Rafael Nadal's Grand Slam Makes Him a Living Legend at Age 24

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Rafael Nadal's Grand Slam Makes Him a Living Legend at Age 24
Chris McGrath/Getty Images
I am Legend

He was first the greatest Spanish player ever.

He was then the greatest clay-courter ever.

He then won the greatest match ever.

All the while continually beating the greatest player ever.

Never Ever Did

Rafael Nadal became the toast of the tennis and sports worlds last night, winning the 2010 US Open and a career Grand Slam by beating Novak Djokovic in 4 sets. His epic victory not only places him alongside the greats of tennis, but also with the myths that have built the sport's history.

At age 24, he has a resume that exceeds anything that John McEnroe, Jimmy Connors, Andre Agassi, Ivan Lendl, Boris Becker, Stefan Edberg ever did and has a couple of things that Bjorn Borg and Pete Sampras never did.

At age 24, he is far ahead of the pace that the greatest achiever and player in tennis history, Roger Federer was at the same age. At age 24, Nadal can win 4 straight and a calendar year grand slam, something only Rod Laver ever did and, because of Nadal, Roger Federer never did.

Up there on the mountaintop, looking even further ahead

Does this specific win, make Nadal one of the greatest players of all time? No. He was one of the greatest players ever, already for the past three years. You simply had to watch him play to know that. What it does and will give him, is the widespread recognition of his greatness. Now people will appreciate the great things about him even more, like they did with the ones who achieved the legend status before.

Will he surpass Federer in slams and in terms of tennis impact? Tough to say but It is very likely because of three things. 1. He's still looking to improve as a tennis player 2. He is humble but not satisfied 3. He has a mental toughness, that comes around once in three generations, that is unbeatable when he's healthy.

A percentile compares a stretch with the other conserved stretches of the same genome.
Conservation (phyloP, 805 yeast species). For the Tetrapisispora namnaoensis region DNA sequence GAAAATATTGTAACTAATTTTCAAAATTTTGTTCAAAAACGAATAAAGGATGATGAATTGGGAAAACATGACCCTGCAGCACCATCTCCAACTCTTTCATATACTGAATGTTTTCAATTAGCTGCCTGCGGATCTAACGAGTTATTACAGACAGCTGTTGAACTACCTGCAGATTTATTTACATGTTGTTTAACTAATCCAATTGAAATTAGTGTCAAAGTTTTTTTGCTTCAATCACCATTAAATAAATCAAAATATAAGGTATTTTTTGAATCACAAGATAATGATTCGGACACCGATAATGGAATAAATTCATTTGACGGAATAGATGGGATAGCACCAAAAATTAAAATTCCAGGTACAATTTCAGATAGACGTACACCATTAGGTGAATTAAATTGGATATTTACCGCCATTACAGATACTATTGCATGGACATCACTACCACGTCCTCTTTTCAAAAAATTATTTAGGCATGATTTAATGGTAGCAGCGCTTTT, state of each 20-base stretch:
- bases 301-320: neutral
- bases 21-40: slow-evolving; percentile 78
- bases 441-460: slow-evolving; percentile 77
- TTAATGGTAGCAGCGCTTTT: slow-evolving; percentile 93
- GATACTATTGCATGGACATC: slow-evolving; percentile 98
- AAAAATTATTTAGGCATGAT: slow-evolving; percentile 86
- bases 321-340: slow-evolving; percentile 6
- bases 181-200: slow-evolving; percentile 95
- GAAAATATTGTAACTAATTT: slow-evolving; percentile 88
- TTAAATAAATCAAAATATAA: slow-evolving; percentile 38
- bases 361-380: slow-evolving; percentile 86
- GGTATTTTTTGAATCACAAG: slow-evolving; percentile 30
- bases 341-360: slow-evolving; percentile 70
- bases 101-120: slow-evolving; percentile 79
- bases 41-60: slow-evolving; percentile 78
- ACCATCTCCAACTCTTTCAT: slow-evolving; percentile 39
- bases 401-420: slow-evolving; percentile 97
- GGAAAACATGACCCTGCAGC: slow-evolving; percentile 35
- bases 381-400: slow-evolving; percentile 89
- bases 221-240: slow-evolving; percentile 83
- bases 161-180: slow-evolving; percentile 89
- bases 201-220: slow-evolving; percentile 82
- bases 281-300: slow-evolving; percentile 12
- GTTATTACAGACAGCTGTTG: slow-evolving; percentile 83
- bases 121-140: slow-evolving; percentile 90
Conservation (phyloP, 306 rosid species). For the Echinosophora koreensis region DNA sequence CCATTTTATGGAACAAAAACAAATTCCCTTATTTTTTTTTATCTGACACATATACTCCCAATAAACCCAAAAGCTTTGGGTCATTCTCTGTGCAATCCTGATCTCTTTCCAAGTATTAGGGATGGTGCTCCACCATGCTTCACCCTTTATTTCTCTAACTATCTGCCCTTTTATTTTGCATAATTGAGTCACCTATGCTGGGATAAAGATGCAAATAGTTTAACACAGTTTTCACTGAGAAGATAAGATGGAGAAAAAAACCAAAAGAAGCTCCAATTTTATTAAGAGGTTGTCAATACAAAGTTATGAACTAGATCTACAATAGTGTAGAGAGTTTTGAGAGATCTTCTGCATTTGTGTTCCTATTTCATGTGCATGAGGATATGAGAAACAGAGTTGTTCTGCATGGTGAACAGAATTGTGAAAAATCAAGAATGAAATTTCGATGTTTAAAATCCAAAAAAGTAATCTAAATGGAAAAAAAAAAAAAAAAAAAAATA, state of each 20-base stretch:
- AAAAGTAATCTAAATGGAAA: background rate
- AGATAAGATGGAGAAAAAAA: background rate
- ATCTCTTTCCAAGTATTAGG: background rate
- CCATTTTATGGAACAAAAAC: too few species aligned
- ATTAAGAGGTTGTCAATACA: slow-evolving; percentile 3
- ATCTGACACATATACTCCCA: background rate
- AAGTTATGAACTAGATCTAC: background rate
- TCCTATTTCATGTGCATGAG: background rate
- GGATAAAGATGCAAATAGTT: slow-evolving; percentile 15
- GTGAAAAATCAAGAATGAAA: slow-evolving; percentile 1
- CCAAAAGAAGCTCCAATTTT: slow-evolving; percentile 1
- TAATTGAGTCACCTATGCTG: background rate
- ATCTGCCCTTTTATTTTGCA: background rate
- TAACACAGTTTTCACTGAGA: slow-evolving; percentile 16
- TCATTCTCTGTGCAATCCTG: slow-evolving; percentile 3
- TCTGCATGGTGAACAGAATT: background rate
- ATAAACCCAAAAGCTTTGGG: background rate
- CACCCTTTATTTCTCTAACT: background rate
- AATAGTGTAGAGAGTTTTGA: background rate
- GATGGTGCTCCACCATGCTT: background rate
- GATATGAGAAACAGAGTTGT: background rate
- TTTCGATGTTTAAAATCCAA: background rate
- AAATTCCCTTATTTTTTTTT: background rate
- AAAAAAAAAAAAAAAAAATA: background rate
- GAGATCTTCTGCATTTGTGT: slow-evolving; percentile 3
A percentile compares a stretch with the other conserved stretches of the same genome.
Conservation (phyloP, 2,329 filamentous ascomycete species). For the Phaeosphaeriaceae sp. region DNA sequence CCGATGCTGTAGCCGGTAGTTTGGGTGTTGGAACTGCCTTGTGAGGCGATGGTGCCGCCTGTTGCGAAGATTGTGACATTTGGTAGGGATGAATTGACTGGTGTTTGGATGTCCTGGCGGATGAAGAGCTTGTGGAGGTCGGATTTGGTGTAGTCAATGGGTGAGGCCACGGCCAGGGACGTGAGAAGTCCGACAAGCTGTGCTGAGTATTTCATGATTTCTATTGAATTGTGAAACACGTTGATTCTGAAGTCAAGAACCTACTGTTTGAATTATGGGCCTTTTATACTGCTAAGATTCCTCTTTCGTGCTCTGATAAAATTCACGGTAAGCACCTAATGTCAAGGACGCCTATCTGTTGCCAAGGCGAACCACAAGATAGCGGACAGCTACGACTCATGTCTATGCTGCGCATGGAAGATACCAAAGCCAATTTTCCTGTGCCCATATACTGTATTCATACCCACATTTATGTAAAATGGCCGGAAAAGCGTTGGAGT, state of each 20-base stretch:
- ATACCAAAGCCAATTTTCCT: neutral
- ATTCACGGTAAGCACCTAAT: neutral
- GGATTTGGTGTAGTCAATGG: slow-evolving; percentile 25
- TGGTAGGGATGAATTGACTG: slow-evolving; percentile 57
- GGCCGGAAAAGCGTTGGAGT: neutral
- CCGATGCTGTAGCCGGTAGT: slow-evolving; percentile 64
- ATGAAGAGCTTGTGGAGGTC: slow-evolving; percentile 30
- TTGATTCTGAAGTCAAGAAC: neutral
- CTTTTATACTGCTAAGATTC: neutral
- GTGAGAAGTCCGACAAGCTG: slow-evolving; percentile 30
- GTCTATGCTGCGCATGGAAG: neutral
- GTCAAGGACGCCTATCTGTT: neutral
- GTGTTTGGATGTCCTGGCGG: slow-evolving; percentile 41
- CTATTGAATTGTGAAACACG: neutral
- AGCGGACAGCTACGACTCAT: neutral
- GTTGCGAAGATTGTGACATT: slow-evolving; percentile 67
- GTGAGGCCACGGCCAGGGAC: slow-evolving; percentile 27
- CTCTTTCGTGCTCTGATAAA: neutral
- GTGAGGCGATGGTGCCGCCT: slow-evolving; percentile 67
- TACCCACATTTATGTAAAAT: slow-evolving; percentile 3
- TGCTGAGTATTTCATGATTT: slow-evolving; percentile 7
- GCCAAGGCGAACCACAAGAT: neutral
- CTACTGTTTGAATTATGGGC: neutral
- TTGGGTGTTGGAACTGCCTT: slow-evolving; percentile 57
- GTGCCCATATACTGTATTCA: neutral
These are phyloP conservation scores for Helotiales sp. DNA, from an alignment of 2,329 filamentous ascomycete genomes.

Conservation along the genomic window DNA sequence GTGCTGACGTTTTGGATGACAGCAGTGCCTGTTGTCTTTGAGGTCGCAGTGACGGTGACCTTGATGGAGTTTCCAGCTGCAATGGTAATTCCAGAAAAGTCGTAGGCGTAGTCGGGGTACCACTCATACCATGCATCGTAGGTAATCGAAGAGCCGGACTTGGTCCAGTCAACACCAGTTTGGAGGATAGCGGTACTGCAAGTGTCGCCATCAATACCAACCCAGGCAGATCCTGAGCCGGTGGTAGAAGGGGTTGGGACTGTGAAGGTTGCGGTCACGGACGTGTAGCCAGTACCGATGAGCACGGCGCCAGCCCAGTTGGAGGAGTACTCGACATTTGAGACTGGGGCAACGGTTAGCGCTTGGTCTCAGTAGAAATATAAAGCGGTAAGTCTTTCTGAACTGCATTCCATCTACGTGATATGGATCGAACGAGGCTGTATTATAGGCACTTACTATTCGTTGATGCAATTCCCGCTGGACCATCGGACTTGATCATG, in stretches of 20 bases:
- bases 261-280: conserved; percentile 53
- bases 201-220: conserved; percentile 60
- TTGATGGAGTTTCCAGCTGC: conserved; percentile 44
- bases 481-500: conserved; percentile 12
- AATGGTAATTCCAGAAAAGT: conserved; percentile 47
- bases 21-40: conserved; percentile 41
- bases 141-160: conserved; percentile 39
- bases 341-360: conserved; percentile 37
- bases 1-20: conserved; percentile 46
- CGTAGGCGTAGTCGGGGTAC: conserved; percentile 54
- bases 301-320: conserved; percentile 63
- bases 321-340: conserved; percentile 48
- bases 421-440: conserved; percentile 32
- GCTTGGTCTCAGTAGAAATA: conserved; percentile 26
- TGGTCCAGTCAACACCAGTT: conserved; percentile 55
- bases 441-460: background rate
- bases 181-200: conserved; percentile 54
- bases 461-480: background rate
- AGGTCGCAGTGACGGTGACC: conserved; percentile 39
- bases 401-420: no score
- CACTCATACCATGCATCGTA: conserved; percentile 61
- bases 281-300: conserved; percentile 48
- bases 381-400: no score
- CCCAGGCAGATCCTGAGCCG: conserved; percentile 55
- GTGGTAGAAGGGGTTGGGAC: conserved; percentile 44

A Racquet Gladiator

“We will see what happens in the future,” Nadal said, “but I’m not a genius.” He was talking about Federer. Yes, Federer is a genius. But Nadal is something else.

Watching Nadal play tennis is like reading about a myth—a man whose strength is insurmountable, whose will is unbreakable, whose thirst is unquenchable. He wields his racquet like a second-century gladiator would wield his sword. He fights for every point like he is that gladiator in the Colosseum fighting for his life.

A lot of times, sports stars get described with the words warrior or gladiator. But no other player, athlete, or sportsman has ever deserved the metaphors more.

And he won the crowd

What is tennis if not a fight to the finish, one on one, where the loser is figuratively dead and the winner's main reward is the adoration and applause? The crowds at Arthur Ashe cheered with the same gusto and for the same reasons that the crowds from two millennia ago did for the winners at the Colosseum.

From this day forward, the crowds will cheer him even more. Because there are no caveats, no footnotes left. Most fans are waiting for a day like yesterday. From now on, they will know they will be seeing something they've never seen before.

 

 

 

 

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